Topic 3 was “Learning in communities – networked collaborative learning” and the topic’s scenario dealt with the questions of how to become part of a learning community and collaborate with your peers identifying and making use of the individual competences available in the respective group. For me personally, as we are currently developing several online courses, is the question of collaboration the biggest challenge to work with. On the one hand, choose many students online courses in order to study individually in their own pace, on the other hand see we as teachers collaboration as an integral part from an educational perspective (Hrastinski, 2013).  In fact, following the model of community inquiry by Garrison et al. (2000) is educational experience based on teaching, cognitive and social presence.

Elements of an Educational Experience (Garrison et al. 2000)

The expectations of online education and teaching activities are under these conditions consequently a paradox and learners might be informed about how courses are conducted too late when they are already enrolled. Hence, clear information on institutional level to match expectations and preferences of the students is the first step to prevent frustration with collaborative learning experiences (Capdeferro and Romero, 2012).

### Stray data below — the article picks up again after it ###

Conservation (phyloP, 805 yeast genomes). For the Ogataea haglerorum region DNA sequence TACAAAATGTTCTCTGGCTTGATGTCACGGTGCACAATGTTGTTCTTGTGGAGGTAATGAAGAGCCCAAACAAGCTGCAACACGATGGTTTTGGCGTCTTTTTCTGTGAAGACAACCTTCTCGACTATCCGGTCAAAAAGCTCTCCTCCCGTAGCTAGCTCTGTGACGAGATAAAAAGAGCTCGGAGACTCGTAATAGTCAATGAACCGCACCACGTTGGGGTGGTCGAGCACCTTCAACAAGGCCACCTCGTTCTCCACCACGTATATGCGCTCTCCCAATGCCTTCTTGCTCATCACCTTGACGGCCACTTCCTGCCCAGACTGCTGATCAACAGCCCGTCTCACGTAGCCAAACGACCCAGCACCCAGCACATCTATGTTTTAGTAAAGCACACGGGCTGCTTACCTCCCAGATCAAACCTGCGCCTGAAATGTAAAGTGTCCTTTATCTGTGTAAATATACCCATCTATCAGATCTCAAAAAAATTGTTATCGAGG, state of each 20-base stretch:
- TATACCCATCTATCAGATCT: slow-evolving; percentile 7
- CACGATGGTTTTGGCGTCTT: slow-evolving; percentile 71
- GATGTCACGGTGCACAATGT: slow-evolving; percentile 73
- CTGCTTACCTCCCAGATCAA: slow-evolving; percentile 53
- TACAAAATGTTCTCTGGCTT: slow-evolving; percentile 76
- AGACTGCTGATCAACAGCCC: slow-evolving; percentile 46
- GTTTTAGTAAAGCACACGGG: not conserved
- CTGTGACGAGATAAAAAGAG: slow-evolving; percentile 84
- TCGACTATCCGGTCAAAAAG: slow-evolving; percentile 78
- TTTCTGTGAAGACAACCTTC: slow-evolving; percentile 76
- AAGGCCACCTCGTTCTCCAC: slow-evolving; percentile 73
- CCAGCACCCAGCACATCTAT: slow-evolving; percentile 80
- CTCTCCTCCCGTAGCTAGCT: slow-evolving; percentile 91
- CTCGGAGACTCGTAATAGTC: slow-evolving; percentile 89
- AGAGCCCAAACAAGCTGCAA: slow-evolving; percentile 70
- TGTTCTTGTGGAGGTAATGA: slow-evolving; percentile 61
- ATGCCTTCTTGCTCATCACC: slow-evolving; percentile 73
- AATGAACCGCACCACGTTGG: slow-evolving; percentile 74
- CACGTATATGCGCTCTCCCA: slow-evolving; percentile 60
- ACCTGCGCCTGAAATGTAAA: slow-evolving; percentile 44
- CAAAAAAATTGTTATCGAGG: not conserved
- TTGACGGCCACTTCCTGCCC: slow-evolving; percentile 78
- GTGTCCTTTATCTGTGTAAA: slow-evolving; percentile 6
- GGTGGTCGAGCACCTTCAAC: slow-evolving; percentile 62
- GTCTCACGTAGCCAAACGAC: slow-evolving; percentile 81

The challenge for the teacher is further to create a social framework that enables and facilitates the establishment of a learning group or community and encourages collaboration. Also, since group work has been shown to be beneficial in the development of students in various key areas such as knowledge, thinking skills, social skills and course satisfaction (Davidson and Major, 2014). The article by Davidson and Major also provides an extensive overview about features of different active learning approaches, namely cooperative, collaborative and problem-based learning, and from where they originated.  

From my own experience is it important to offer both heterogeneous communication and examination in order to reflect the heterogeneity of student groups. These can include implicit and explicit, synchronous and asynchronous and informal and formal communication as well as formative and summative assessment. Also here are clear instructions important to reduce student frustration caused by technological difficulties that can hamper communication and collaboration (Capdeferro and Romero, 2012).

To summarize, learning
in communities has many advantages and benefits for the students’ development,
but at the same time it brings along different challenges that can lead to
frustration and even drop out. Heterogeneous communication and assessment along
with clear instructions are from my point of view important factors to prevent
frustration and ensure beneficial collaborative work. What factors do you think
are most important?   

Learning in communities – networked collaborative learning